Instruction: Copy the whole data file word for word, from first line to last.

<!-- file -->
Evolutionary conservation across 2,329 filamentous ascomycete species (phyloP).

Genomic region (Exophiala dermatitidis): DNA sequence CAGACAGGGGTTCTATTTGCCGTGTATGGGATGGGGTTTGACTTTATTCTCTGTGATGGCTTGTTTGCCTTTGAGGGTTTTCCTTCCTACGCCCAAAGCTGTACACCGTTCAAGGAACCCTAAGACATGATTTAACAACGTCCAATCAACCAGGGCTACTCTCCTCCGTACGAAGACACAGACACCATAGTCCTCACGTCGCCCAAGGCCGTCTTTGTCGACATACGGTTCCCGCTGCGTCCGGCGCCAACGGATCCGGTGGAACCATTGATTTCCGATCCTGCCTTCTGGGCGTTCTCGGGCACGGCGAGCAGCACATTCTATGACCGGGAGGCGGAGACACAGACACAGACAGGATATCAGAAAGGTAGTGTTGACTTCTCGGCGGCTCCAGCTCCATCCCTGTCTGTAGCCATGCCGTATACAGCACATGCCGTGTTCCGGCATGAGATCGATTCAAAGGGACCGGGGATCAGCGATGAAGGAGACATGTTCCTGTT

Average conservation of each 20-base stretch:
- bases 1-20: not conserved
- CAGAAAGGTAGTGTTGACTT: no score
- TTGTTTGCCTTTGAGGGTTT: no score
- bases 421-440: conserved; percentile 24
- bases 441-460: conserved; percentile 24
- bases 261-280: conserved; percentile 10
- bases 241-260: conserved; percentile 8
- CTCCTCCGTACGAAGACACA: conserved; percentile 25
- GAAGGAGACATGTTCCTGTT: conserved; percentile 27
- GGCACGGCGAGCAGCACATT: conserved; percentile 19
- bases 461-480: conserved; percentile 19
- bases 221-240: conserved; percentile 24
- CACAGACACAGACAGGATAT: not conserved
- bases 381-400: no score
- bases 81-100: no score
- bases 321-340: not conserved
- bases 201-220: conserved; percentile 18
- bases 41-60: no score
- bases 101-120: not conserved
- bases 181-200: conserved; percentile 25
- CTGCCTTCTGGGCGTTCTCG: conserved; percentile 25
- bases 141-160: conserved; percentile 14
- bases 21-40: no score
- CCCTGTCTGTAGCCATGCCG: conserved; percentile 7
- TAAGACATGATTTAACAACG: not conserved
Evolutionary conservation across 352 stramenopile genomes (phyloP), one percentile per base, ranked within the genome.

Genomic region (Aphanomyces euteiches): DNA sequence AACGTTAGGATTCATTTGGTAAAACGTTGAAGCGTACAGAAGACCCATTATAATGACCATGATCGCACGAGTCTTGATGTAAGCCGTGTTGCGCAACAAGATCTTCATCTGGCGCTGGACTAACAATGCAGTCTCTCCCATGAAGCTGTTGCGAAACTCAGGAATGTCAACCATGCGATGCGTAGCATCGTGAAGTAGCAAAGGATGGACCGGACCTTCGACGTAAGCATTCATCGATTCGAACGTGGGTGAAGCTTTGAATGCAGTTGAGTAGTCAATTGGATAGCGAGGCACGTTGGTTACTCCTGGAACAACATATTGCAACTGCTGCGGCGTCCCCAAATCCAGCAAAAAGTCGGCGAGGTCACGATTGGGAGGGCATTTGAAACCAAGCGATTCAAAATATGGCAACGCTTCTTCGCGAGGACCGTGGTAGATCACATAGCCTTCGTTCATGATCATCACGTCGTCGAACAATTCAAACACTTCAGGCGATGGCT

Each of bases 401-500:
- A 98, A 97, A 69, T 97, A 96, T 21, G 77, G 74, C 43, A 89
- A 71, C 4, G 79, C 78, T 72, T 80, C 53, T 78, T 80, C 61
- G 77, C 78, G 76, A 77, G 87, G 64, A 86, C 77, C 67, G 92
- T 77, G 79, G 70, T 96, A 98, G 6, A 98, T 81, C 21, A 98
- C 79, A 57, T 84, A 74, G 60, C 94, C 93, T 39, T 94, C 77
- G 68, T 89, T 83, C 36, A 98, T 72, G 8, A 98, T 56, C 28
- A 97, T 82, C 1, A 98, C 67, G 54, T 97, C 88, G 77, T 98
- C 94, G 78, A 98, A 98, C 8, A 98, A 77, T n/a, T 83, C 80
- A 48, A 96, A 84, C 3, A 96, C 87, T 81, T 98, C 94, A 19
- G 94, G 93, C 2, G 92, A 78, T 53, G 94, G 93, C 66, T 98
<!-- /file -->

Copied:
Evolutionary conservation across 2,329 filamentous ascomycete species (phyloP).

Genomic region (Exophiala dermatitidis): DNA sequence CAGACAGGGGTTCTATTTGCCGTGTATGGGATGGGGTTTGACTTTATTCTCTGTGATGGCTTGTTTGCCTTTGAGGGTTTTCCTTCCTACGCCCAAAGCTGTACACCGTTCAAGGAACCCTAAGACATGATTTAACAACGTCCAATCAACCAGGGCTACTCTCCTCCGTACGAAGACACAGACACCATAGTCCTCACGTCGCCCAAGGCCGTCTTTGTCGACATACGGTTCCCGCTGCGTCCGGCGCCAACGGATCCGGTGGAACCATTGATTTCCGATCCTGCCTTCTGGGCGTTCTCGGGCACGGCGAGCAGCACATTCTATGACCGGGAGGCGGAGACACAGACACAGACAGGATATCAGAAAGGTAGTGTTGACTTCTCGGCGGCTCCAGCTCCATCCCTGTCTGTAGCCATGCCGTATACAGCACATGCCGTGTTCCGGCATGAGATCGATTCAAAGGGACCGGGGATCAGCGATGAAGGAGACATGTTCCTGTT

Average conservation of each 20-base stretch:
- bases 1-20: not conserved
- CAGAAAGGTAGTGTTGACTT: no score
- TTGTTTGCCTTTGAGGGTTT: no score
- bases 421-440: conserved; percentile 24
- bases 441-460: conserved; percentile 24
- bases 261-280: conserved; percentile 10
- bases 241-260: conserved; percentile 8
- CTCCTCCGTACGAAGACACA: conserved; percentile 25
- GAAGGAGACATGTTCCTGTT: conserved; percentile 27
- GGCACGGCGAGCAGCACATT: conserved; percentile 19
- bases 461-480: conserved; percentile 19
- bases 221-240: conserved; percentile 24
- CACAGACACAGACAGGATAT: not conserved
- bases 381-400: no score
- bases 81-100: no score
- bases 321-340: not conserved
- bases 201-220: conserved; percentile 18
- bases 41-60: no score
- bases 101-120: not conserved
- bases 181-200: conserved; percentile 25
- CTGCCTTCTGGGCGTTCTCG: conserved; percentile 25
- bases 141-160: conserved; percentile 14
- bases 21-40: no score
- CCCTGTCTGTAGCCATGCCG: conserved; percentile 7
- TAAGACATGATTTAACAACG: not conserved
Evolutionary conservation across 352 stramenopile genomes (phyloP), one percentile per base, ranked within the genome.

Genomic region (Aphanomyces euteiches): DNA sequence AACGTTAGGATTCATTTGGTAAAACGTTGAAGCGTACAGAAGACCCATTATAATGACCATGATCGCACGAGTCTTGATGTAAGCCGTGTTGCGCAACAAGATCTTCATCTGGCGCTGGACTAACAATGCAGTCTCTCCCATGAAGCTGTTGCGAAACTCAGGAATGTCAACCATGCGATGCGTAGCATCGTGAAGTAGCAAAGGATGGACCGGACCTTCGACGTAAGCATTCATCGATTCGAACGTGGGTGAAGCTTTGAATGCAGTTGAGTAGTCAATTGGATAGCGAGGCACGTTGGTTACTCCTGGAACAACATATTGCAACTGCTGCGGCGTCCCCAAATCCAGCAAAAAGTCGGCGAGGTCACGATTGGGAGGGCATTTGAAACCAAGCGATTCAAAATATGGCAACGCTTCTTCGCGAGGACCGTGGTAGATCACATAGCCTTCGTTCATGATCATCACGTCGTCGAACAATTCAAACACTTCAGGCGATGGCT

Each of bases 401-500:
- A 98, A 97, A 69, T 97, A 96, T 21, G 77, G 74, C 43, A 89
- A 71, C 4, G 79, C 78, T 72, T 80, C 53, T 78, T 80, C 61
- G 77, C 78, G 76, A 77, G 87, G 64, A 86, C 77, C 67, G 92
- T 77, G 79, G 70, T 96, A 98, G 6, A 98, T 81, C 21, A 98
- C 79, A 57, T 84, A 74, G 60, C 94, C 93, T 39, T 94, C 77
- G 68, T 89, T 83, C 36, A 98, T 72, G 8, A 98, T 56, C 28
- A 97, T 82, C 1, A 98, C 67, G 54, T 97, C 88, G 77, T 98
- C 94, G 78, A 98, A 98, C 8, A 98, A 77, T n/a, T 83, C 80
- A 48, A 96, A 84, C 3, A 96, C 87, T 81, T 98, C 94, A 19
- G 94, G 93, C 2, G 92, A 78, T 53, G 94, G 93, C 66, T 98